Re: Opinions on Raid

From: mark@mark.mielke.cc
Subject: Re: Opinions on Raid
Date: ,
Msg-id: 20070227172523.GA16230@mark.mielke.cc
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In response to: Re: Opinions on Raid  (Ron)
List: pgsql-performance

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Opinions on Raid  ("Joe Uhl", )
 Re: Opinions on Raid  (Stefan Kaltenbrunner, )
 Re: Opinions on Raid  (Ron, )
  Re: Opinions on Raid  (, )
 Re: Opinions on Raid  (Scott Marlowe, )
  Re: Opinions on Raid  ("Joe Uhl", )
 Re: Opinions on Raid  (Scott Marlowe, )
 Re: Opinions on Raid  (Geoff Tolley, )
  Re: Opinions on Raid  (Arjen van der Meijden, )
   Re: Opinions on Raid  ("Steinar H. Gunderson", )

Hope you don't mind, Ron. This might be splitting hairs.

On Tue, Feb 27, 2007 at 11:05:39AM -0500, Ron wrote:
> The real CPU overhead when using SW RAID is when using any form of SW
> RAID that does XOR operations as part of writes (RAID 5, 6, 50, ...,
> etc).  At that point, you are essentially hammering on the CPU just
> as hard as you would on a dedicated RAID controller... ...and the
> dedicated RAID controller probably has custom HW helping it do this
> sort of thing more efficiently.
> That being said, SW RAID 5 in this sort of scenario can be reasonable
> if you =dedicate= a CPU core to it.  So in such a system, your "n"
> core box is essentially a "n-1" core box because you have to lock a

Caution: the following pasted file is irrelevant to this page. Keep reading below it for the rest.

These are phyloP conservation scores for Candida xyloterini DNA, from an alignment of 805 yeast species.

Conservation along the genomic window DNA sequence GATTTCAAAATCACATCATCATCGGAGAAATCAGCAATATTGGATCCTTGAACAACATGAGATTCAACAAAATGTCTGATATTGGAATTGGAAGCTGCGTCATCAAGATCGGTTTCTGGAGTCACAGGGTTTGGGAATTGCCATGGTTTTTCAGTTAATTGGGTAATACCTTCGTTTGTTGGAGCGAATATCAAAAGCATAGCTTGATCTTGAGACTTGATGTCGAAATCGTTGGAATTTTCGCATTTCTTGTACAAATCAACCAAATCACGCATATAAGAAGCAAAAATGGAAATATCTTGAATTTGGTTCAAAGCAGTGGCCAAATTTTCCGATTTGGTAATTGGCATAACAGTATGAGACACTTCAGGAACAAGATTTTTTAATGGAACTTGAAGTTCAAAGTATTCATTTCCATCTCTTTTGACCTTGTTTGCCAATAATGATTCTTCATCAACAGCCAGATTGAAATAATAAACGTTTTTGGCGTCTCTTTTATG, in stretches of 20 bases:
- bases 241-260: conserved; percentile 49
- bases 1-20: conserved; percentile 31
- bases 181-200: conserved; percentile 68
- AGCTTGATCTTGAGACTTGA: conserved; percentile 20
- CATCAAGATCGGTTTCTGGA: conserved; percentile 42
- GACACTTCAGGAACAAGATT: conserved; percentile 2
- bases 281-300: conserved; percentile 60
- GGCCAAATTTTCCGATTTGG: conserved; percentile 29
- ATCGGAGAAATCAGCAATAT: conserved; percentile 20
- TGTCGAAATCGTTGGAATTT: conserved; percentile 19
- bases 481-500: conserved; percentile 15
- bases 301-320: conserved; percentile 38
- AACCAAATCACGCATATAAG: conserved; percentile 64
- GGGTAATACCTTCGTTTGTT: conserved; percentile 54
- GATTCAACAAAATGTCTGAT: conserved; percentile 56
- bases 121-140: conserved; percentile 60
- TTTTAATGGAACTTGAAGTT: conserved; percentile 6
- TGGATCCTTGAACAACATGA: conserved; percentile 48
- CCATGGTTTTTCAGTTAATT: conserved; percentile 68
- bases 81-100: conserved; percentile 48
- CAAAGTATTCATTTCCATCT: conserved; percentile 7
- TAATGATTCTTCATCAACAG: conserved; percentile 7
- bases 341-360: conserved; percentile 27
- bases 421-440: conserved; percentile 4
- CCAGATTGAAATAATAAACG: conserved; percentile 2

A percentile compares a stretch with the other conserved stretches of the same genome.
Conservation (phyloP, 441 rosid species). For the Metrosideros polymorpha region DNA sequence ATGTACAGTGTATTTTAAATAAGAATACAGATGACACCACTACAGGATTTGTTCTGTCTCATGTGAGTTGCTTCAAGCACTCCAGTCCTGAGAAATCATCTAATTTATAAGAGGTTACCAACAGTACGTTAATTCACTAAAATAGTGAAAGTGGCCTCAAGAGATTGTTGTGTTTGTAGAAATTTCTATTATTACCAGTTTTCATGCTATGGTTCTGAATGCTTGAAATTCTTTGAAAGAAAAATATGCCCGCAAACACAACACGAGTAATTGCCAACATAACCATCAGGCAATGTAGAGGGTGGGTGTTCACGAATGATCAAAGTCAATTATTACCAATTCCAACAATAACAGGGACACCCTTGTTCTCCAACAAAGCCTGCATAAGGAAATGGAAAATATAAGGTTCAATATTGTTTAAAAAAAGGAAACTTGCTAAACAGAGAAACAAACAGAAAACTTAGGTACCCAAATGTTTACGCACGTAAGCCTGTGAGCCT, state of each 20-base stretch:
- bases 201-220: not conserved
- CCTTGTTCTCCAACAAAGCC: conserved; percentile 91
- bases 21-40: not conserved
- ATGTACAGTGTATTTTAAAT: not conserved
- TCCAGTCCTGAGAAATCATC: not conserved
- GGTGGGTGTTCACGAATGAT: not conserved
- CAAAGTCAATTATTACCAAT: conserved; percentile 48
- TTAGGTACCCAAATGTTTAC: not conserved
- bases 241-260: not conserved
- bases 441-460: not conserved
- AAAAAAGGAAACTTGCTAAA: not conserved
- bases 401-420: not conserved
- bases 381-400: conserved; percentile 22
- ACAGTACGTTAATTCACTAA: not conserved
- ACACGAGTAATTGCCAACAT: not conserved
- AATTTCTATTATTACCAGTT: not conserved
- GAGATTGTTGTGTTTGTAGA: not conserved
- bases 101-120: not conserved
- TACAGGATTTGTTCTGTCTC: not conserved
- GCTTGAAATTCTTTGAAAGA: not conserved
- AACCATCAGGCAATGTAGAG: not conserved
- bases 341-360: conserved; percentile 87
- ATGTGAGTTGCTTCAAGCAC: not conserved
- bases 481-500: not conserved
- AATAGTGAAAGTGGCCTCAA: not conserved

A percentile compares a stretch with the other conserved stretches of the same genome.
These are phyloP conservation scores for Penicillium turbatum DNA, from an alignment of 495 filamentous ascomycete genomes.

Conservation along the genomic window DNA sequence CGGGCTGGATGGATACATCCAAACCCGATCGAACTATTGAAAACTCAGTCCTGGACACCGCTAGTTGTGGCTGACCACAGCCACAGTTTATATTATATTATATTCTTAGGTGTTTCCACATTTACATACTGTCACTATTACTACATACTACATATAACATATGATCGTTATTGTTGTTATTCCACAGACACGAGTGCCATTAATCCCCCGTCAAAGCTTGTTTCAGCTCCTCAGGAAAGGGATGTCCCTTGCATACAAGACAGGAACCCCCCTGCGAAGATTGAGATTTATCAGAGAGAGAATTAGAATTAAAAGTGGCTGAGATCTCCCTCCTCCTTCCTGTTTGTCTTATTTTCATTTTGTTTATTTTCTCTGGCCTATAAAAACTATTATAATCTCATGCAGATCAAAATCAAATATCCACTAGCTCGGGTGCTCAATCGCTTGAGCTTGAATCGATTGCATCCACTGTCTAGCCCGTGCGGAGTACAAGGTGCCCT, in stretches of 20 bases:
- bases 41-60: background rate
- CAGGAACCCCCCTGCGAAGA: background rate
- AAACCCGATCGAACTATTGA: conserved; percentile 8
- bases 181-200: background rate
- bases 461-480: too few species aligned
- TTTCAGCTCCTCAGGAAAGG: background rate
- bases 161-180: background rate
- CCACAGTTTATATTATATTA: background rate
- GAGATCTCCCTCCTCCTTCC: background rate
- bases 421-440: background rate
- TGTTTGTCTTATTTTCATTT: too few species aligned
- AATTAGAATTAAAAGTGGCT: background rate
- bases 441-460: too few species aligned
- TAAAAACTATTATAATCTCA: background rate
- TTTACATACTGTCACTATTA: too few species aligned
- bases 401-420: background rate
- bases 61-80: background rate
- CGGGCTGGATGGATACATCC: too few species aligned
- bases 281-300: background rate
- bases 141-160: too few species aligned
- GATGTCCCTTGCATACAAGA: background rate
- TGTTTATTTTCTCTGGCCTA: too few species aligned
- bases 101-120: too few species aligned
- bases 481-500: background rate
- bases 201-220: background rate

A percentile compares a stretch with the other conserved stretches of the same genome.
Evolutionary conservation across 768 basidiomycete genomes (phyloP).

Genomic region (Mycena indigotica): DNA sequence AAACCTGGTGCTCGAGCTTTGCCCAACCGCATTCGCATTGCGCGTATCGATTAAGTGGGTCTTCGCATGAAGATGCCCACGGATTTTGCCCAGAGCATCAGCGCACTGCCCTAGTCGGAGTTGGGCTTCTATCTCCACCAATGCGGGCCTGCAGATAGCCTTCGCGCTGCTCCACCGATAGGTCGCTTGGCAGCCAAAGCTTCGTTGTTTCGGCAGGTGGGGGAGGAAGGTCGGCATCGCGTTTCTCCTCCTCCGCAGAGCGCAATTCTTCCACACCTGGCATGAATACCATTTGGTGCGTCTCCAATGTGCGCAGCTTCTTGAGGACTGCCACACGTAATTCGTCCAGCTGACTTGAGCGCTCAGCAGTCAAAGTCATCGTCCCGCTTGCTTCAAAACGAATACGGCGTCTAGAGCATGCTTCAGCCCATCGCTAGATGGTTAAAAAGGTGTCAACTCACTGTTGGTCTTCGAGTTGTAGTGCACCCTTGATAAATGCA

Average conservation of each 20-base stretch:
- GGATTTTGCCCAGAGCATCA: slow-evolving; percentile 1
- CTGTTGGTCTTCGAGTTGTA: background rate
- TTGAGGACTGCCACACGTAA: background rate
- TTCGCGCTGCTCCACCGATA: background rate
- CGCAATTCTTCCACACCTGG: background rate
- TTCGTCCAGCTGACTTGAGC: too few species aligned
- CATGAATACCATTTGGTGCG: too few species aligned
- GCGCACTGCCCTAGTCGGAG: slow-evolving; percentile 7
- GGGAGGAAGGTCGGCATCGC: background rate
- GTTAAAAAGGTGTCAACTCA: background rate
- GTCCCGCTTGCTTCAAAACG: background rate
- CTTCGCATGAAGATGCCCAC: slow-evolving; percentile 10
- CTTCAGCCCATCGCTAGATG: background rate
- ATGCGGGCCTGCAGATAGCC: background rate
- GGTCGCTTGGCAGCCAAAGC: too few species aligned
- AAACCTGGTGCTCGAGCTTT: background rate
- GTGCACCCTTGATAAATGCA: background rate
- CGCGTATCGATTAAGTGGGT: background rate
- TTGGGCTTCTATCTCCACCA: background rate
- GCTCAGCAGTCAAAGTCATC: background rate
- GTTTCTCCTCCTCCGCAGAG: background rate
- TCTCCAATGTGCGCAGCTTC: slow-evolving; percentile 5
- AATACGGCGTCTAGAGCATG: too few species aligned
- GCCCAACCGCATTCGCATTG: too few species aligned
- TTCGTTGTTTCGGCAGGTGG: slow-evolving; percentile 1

> core to doing nothing but RAID management.

I have an issue with the above explanation. XOR is cheap. It's one of
the cheapest CPU instructions available. Even with high bandwidth, the
CPU should always be able to XOR very fast.

This leads me to the belief that the RAID 5 problem has to do with
getting the data ready to XOR. With RAID 5, the L1/L2 cache is never
large enoguh to hold multiple stripes of data under regular load, and
the system may not have the blocks in RAM. Reading from RAM to find the
missing blocks shows up as CPU load. Reading from disk to find the
missing blocks shows up as system load. Dedicating a core to RAID 5
focuses on the CPU - which I believe to be mostly idle waiting for a
memory read. Dedicating a core reduces the impact, but can't eliminate
it, and the cost of a whole core to sit mostly idle waiting for memory
reads is high. Also, any reads scheduled by this core will affect the
bandwidth/latency for other cores.

Hardware RAID 5 solves this by using its own memory modules - like a
video card using its own memory modules. The hardware RAID can read
from its own memory or disk all day and not affect system performance.
Hopefully it has plenty of memory dedicated to holding the most
frequently required blocks.

> SW RAID 5 etc in usage scenarios involving far more reads than writes
> and light write loads can work quite well even if you don't dedicate
> a core to RAID management, but you must be careful about workloads
> that are, or that contain parts that are, examples of the first
> scenario I gave.  If you have any doubts about whether you are doing
> too many writes, dedicate a core to RAID stuff as in the first scenario.

I found software RAID 5 to suck such that I only use it for backups
now. It seemed that Linux didn't care to read-ahead or hold blocks in
memory for too long, and preferred to read and then write. It was awful.
RAID 5 doesn't seem like a good option even with hardware RAID. They mask
the issues with it behind a black box (dedicated hardware). The issues
still exist.

Most of my system is RAID 1+0 now. I have it broken up. Rarely read or
written files (long term storage) in RAID 5, The main system data on
RAID 1+0. The main system on RAID 1. A larger build partition on RAID
0. For a crappy server in my basement, I've very happy with my
software RAID performance now. :-)

Cheers,
mark

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